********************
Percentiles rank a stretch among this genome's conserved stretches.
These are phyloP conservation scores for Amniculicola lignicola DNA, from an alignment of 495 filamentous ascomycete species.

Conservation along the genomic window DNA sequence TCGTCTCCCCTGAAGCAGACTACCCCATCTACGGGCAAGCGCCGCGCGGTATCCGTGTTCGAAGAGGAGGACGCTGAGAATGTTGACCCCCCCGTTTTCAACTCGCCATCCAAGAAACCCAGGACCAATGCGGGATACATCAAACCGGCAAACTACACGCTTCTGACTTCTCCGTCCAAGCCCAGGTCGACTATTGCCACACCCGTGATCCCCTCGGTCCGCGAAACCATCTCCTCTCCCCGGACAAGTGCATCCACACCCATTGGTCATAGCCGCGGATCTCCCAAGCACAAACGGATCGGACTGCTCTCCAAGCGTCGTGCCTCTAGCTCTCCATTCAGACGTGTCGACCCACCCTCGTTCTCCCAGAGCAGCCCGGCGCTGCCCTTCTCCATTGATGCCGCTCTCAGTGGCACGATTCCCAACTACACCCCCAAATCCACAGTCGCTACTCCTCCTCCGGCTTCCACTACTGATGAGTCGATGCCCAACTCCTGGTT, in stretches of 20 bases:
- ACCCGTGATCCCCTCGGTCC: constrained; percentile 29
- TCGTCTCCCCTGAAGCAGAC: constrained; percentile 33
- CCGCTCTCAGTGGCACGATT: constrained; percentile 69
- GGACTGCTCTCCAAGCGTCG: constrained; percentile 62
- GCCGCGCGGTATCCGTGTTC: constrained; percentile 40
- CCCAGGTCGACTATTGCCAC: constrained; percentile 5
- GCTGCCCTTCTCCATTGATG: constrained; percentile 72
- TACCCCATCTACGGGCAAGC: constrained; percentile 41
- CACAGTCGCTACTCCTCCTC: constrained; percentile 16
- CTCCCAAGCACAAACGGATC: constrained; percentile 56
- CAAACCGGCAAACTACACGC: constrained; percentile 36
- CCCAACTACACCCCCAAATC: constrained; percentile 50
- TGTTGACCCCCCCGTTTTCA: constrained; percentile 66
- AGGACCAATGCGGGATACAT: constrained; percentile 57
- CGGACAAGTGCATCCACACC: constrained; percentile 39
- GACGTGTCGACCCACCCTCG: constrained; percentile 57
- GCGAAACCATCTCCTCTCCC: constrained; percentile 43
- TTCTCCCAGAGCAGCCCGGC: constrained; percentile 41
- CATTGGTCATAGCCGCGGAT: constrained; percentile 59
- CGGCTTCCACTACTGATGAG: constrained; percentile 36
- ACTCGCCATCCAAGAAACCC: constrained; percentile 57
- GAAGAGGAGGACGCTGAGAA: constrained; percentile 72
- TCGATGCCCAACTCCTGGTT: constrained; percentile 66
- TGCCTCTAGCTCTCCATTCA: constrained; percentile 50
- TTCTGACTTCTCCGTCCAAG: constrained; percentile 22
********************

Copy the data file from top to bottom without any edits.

Percentiles rank a stretch among this genome's conserved stretches.
These are phyloP conservation scores for Amniculicola lignicola DNA, from an alignment of 495 filamentous ascomycete species.

Conservation along the genomic window DNA sequence TCGTCTCCCCTGAAGCAGACTACCCCATCTACGGGCAAGCGCCGCGCGGTATCCGTGTTCGAAGAGGAGGACGCTGAGAATGTTGACCCCCCCGTTTTCAACTCGCCATCCAAGAAACCCAGGACCAATGCGGGATACATCAAACCGGCAAACTACACGCTTCTGACTTCTCCGTCCAAGCCCAGGTCGACTATTGCCACACCCGTGATCCCCTCGGTCCGCGAAACCATCTCCTCTCCCCGGACAAGTGCATCCACACCCATTGGTCATAGCCGCGGATCTCCCAAGCACAAACGGATCGGACTGCTCTCCAAGCGTCGTGCCTCTAGCTCTCCATTCAGACGTGTCGACCCACCCTCGTTCTCCCAGAGCAGCCCGGCGCTGCCCTTCTCCATTGATGCCGCTCTCAGTGGCACGATTCCCAACTACACCCCCAAATCCACAGTCGCTACTCCTCCTCCGGCTTCCACTACTGATGAGTCGATGCCCAACTCCTGGTT, in stretches of 20 bases:
- ACCCGTGATCCCCTCGGTCC: constrained; percentile 29
- TCGTCTCCCCTGAAGCAGAC: constrained; percentile 33
- CCGCTCTCAGTGGCACGATT: constrained; percentile 69
- GGACTGCTCTCCAAGCGTCG: constrained; percentile 62
- GCCGCGCGGTATCCGTGTTC: constrained; percentile 40
- CCCAGGTCGACTATTGCCAC: constrained; percentile 5
- GCTGCCCTTCTCCATTGATG: constrained; percentile 72
- TACCCCATCTACGGGCAAGC: constrained; percentile 41
- CACAGTCGCTACTCCTCCTC: constrained; percentile 16
- CTCCCAAGCACAAACGGATC: constrained; percentile 56
- CAAACCGGCAAACTACACGC: constrained; percentile 36
- CCCAACTACACCCCCAAATC: constrained; percentile 50
- TGTTGACCCCCCCGTTTTCA: constrained; percentile 66
- AGGACCAATGCGGGATACAT: constrained; percentile 57
- CGGACAAGTGCATCCACACC: constrained; percentile 39
- GACGTGTCGACCCACCCTCG: constrained; percentile 57
- GCGAAACCATCTCCTCTCCC: constrained; percentile 43
- TTCTCCCAGAGCAGCCCGGC: constrained; percentile 41
- CATTGGTCATAGCCGCGGAT: constrained; percentile 59
- CGGCTTCCACTACTGATGAG: constrained; percentile 36
- ACTCGCCATCCAAGAAACCC: constrained; percentile 57
- GAAGAGGAGGACGCTGAGAA: constrained; percentile 72
- TCGATGCCCAACTCCTGGTT: constrained; percentile 66
- TGCCTCTAGCTCTCCATTCA: constrained; percentile 50
- TTCTGACTTCTCCGTCCAAG: constrained; percentile 22